Mentions: The biological processes regulated in tumors and adjacent normals were also studied using Affymetrix's Gene Ontology Mining tool. The up regulated gene lists obtained at a SAM delta of 2.0 (Table 1) were uploaded to the tool and the resulting annotations examined. Comparison of tumor gene expression to donor expression reveals up-regulation of genes involved in a number of biological processes (Figure 4a). Amongst these are genes involved in apoptosis, cell cycle, cell proliferation, immune response, protein phosphorylation, protein biosynthesis and transcription. A subset of these including genes involved in immune response and transcription are also up-regulated in adjacent normals (Figure 4b). In contrast when tumor expression is compared to adjacent normals, up-regulation of majority of these processes, except protein metabolism, is not detected (Figure 4c).

Bottom Line: Significantly, both tumor and adjacent normal tissue exhibit significant up regulation of proliferation related genes including transcription factors, signal transducers and growth regulators compared to donor tissue.These genes were not picked up in a direct comparison of tumor and adjacent normal tissues.A possible field effect surrounding prostate cancers and the implications of these findings for characterizing gene expression changes in prostate tumors are discussed.

View Article: PubMed Central - HTML - PubMed

Affiliation: Department of Pathology, University of Pittsburgh, Pittsburgh, PA 15232, USA. chandran@pitt.edu <chandran@pitt.edu>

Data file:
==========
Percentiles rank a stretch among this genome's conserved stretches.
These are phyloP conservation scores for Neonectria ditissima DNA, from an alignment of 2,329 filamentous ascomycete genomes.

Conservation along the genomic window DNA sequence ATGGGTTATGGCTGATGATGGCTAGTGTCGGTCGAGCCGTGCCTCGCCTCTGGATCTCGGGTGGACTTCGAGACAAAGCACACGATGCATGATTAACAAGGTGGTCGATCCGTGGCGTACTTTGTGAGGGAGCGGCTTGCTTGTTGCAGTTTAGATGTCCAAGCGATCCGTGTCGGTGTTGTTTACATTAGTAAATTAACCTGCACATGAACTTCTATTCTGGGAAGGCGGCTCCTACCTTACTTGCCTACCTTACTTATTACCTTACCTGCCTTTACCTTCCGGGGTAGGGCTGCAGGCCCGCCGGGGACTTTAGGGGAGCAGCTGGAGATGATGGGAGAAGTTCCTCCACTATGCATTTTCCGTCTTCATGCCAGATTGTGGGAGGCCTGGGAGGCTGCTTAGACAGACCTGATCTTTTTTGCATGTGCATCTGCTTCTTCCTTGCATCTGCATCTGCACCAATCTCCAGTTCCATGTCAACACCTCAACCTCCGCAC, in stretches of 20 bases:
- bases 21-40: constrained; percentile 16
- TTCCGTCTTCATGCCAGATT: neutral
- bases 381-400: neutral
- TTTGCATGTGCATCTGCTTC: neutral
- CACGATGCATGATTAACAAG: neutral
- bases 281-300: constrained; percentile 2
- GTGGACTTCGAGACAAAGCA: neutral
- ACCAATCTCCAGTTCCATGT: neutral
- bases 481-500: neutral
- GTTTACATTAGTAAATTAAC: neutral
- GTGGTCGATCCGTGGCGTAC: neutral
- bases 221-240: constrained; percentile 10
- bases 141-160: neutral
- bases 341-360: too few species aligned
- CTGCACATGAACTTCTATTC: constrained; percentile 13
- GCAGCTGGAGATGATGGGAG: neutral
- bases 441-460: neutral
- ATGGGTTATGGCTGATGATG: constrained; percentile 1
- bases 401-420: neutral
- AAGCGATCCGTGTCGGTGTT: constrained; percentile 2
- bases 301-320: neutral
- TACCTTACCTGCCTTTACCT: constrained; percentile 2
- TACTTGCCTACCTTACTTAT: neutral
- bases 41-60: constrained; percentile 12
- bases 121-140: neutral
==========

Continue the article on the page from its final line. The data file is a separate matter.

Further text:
ABSTRACT

Background: Typical high throughput microarrays experiments compare gene expression across two specimen classes - an experimental class and baseline (or comparison) class. The choice of specimen classes is a major factor in the differential gene expression patterns revealed by these experiments. In most studies of prostate cancer, histologically malignant tissue is chosen as the experimental class while normal appearing prostate tissue adjacent to the tumor (adjacent normal) is chosen as the baseline against which comparison is made. However, normal appearing prostate tissue from tumor free organ donors represents an alterative source of baseline tissue for differential expression studies.

Methods: To examine the effect of using donor normal tissue as opposed to adjacent normal tissue as a baseline for prostate cancer expression studies, we compared, using oligonucleotide microarrays, the expression profiles of primary prostate cancer (tumor), adjacent normal tissue and normal tissue from tumor free donors.

Results: Statistical analysis using Significance Analysis of Microarrays (SAM) demonstrates the presence of unique gene expression profiles for each of these specimen classes. The tumor v donor expression profile was more extensive that the tumor v adjacent normal profile. The differentially expressed gene lists from tumor v donor, tumor v adjacent normal and adjacent normal v donor comparisons were examined to identify regulated genes. When donors were used as the baseline, similar genes are highly regulated in both tumor and adjacent normal tissue. Significantly, both tumor and adjacent normal tissue exhibit significant up regulation of proliferation related genes including transcription factors, signal transducers and growth regulators compared to donor tissue. These genes were not picked up in a direct comparison of tumor and adjacent normal tissues.

Conclusions: The up-regulation of these gene types in both tissue types is an unexpected finding and suggests that normal appearing prostate tissue can undergo genetic changes in response to or in expectation of morphologic cancer. A possible field effect surrounding prostate cancers and the implications of these findings for characterizing gene expression changes in prostate tumors are discussed.

Show MeSH
Related in: MedlinePlus